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New York Times staffers, bosses reach agreement on new employee contract

Much of the negotiations, punctuated by a 24-hour walkout by Times journalists in December, centered on minimum salaries for Times employees

The New York Times's headquarters in Manhattan. (Mario Tama/Getty Images)
4 min

A previous version of this article incorrectly said that the one-time bonus Times employees will get once the new contract is ratified will be calculated from their March 2021 salary. It will be calculated from the base pay they have earned since the previous contract expired. In addition, the day that the staff and bosses agreed on a contract was incorrectly reported. It was Tuesday. The article has been corrected.

New York Times staffers and bosses reached an agreement on a new employee contract Tuesday, ending two years of intense negotiations that, at times, turned bitter and spilled out into public.

Much of the negotiations centered on minimum salaries and raises for Times employees, as well as the size of retroactive bonuses to cover the period since the previous contract expired in March 2021.

Susan DeCarava, president of the NewsGuild of New York, called the new contract “a monumental win for journalists, administrative, business and security workers at the New York Times.”

She added that she hopes the contract “raises the bar for the entire media industry and inspires other workers to stand together to fight for what they’re worth.”

“The proposed contract, subject to ratification by the membership, reflects our deep and enduring commitment to ensuring that our colleagues continue to receive the best package of compensation and benefits in our industry,” New York Times deputy managing editor Cliff Levy said in a note sent to NewsGuild unit members.

He added: “From the beginning of this bargaining process, we’ve been determined to reach a contract that shows how much we value the contributions of NewsGuild members to The Times’s success. This proposed agreement does just that.”

In December, Times journalists walked off the job for 24 hours in protest after more than 1,100 staffers signed a pledge, in the most large-scale employee demonstration at the prestigious news organization in decades.

More recently, dozens of union members staged a protest in the newsroom, with chants and noisemakers, briefly interrupting the day’s work. In April, hundreds similarly protested a shareholder meeting.

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The standoff has taken place against a backdrop of a rough season for media companies, as layoffs have hit organizations big and small, including CNN, Gannett and The Washington Post. Some organizations, such as BuzzFeed News, have shuttered.

The Times has weathered the tough economic climate better than most — and staffers have argued that they deserve a share of the success, particularly after enduring stagnant wages during previous eras when belt-tightening was required. Some have also worried about lower-paid colleagues living in one of the country’s most expensive cities.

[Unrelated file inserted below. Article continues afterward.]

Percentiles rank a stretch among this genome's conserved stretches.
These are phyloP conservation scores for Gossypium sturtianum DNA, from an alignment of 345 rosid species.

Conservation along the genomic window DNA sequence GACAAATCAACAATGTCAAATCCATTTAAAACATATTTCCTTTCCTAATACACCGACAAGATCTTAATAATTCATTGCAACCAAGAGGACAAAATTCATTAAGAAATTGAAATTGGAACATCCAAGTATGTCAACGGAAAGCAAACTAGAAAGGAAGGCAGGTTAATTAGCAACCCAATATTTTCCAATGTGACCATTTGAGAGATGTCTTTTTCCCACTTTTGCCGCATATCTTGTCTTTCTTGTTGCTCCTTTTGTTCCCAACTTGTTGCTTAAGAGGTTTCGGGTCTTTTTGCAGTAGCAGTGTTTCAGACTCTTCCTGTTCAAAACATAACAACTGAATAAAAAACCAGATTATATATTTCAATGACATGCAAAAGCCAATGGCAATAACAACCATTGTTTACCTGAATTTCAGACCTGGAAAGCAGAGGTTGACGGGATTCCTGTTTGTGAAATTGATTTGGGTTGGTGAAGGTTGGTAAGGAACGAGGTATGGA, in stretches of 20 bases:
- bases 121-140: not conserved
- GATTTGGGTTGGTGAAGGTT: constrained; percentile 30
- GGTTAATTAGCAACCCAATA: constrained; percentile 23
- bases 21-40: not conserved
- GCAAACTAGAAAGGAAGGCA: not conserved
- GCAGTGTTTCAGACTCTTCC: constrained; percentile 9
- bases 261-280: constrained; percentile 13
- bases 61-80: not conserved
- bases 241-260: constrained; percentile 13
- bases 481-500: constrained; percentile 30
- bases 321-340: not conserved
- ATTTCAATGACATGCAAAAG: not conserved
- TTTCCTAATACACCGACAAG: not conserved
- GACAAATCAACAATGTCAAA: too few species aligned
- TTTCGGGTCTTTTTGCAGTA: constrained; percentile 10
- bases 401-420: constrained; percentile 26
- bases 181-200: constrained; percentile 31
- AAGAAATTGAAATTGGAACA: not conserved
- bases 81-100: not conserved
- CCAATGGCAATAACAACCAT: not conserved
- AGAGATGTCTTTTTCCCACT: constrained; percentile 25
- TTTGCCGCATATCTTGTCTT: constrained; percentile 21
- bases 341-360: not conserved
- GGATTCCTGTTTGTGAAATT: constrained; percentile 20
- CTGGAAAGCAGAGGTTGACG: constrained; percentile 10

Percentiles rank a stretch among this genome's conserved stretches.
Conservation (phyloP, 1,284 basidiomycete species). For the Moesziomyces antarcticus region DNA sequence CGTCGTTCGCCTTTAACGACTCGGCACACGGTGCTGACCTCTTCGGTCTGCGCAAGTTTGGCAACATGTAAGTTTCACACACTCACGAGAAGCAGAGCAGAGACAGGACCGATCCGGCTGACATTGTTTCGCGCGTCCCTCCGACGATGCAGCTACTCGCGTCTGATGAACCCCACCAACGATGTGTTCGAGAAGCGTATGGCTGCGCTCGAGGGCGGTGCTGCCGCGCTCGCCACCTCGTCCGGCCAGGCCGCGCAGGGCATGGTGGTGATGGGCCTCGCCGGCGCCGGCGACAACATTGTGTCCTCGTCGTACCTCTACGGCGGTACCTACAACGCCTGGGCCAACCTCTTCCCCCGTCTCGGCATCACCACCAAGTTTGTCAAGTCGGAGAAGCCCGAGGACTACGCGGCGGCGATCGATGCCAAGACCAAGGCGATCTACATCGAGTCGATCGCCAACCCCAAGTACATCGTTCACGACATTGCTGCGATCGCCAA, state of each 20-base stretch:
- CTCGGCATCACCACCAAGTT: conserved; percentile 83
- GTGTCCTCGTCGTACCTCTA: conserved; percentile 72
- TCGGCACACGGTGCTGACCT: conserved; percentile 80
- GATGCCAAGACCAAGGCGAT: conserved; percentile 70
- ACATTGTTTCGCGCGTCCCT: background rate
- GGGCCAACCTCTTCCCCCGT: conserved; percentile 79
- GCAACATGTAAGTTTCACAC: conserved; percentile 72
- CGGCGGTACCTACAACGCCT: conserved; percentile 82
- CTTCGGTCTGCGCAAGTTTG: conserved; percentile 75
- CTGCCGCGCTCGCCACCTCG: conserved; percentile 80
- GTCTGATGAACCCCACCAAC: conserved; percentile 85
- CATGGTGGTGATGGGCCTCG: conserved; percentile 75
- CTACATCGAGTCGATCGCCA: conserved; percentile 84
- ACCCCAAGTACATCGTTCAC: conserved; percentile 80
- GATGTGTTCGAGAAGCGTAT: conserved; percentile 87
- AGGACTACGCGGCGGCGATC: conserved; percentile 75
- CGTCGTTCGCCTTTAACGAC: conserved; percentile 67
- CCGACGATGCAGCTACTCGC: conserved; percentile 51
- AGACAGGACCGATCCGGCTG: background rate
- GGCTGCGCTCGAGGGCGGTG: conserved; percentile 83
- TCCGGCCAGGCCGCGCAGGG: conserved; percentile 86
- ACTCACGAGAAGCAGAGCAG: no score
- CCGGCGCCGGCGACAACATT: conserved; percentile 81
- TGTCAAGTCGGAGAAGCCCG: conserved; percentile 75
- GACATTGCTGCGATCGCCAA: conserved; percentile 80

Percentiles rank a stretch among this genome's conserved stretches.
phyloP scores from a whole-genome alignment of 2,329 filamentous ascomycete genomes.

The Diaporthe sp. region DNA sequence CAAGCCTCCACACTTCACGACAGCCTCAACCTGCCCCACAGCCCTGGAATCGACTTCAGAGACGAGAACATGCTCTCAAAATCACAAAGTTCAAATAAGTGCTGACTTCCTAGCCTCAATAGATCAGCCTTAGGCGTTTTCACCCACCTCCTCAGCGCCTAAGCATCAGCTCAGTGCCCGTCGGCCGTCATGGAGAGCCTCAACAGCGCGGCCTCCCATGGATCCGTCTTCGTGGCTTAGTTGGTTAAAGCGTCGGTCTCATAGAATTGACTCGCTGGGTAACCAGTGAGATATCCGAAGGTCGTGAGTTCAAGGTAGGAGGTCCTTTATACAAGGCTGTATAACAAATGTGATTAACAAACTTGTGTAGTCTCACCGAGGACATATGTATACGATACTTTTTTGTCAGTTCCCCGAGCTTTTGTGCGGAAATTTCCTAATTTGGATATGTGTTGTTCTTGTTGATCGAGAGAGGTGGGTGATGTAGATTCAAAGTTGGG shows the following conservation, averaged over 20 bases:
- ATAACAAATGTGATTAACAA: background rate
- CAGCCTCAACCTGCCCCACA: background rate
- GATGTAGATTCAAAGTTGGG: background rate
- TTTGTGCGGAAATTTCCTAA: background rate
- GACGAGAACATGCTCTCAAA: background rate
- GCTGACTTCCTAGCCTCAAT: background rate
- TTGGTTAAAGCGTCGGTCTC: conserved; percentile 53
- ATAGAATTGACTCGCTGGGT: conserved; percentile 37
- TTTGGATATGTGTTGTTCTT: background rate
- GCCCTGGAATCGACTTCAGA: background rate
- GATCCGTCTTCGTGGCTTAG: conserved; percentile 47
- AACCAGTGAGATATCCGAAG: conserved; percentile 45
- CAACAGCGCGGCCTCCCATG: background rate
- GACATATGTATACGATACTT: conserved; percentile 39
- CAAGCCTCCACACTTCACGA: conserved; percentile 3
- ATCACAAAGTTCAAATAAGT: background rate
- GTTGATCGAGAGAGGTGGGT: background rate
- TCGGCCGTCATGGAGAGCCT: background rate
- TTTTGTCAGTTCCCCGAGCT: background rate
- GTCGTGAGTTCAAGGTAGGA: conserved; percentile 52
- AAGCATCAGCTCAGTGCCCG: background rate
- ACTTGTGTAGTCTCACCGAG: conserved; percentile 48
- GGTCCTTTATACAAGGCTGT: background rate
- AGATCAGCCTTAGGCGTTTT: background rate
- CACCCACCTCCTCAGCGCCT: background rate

“This deal is a victory for all the union members who fought for a fair contract that rewards our hard work and sacrifice,” Bill Baker, New York Times communications coordinator and Times Guild unit chair, said in a news release. “It shows that the company cannot take us for granted and must be held accountable.”

The Times has spent millions on acquiring hot properties such as the game Wordle and the sports website the Athletic in a bid to grow its readership and subscription base. But it also has seen a decline in advertising revenue — by nearly 9 percent, to about $106 million, in the first quarter of this year compared with last. And even as it added 190,000 subscribers in the first quarter of this year, the company’s first-quarter adjusted operating profit dropped by 11 percent, to $54 million, compared with the same period last year.

The agreement, which still has to be ratified in a vote taken among New York Times union members, sets the minimum salary at the Times at $65,000. It also includes 3.25 percent raise in 2024, a 3 percent raise in 2025, and immediate, varying raises that start at 10.6 percent, according to the guild.

Once the contract is ratified, all employees will receive a one-time 7 percent bonus calculated from the pay they have earned since the last contract expired.

Remote work has also been a sticking point; according to the agreement, the Times can require workers to report in person three days a week.

The contract covers all variety of staffers at the Times, including those working in the newsroom, advertising and business departments.

This article has been updated.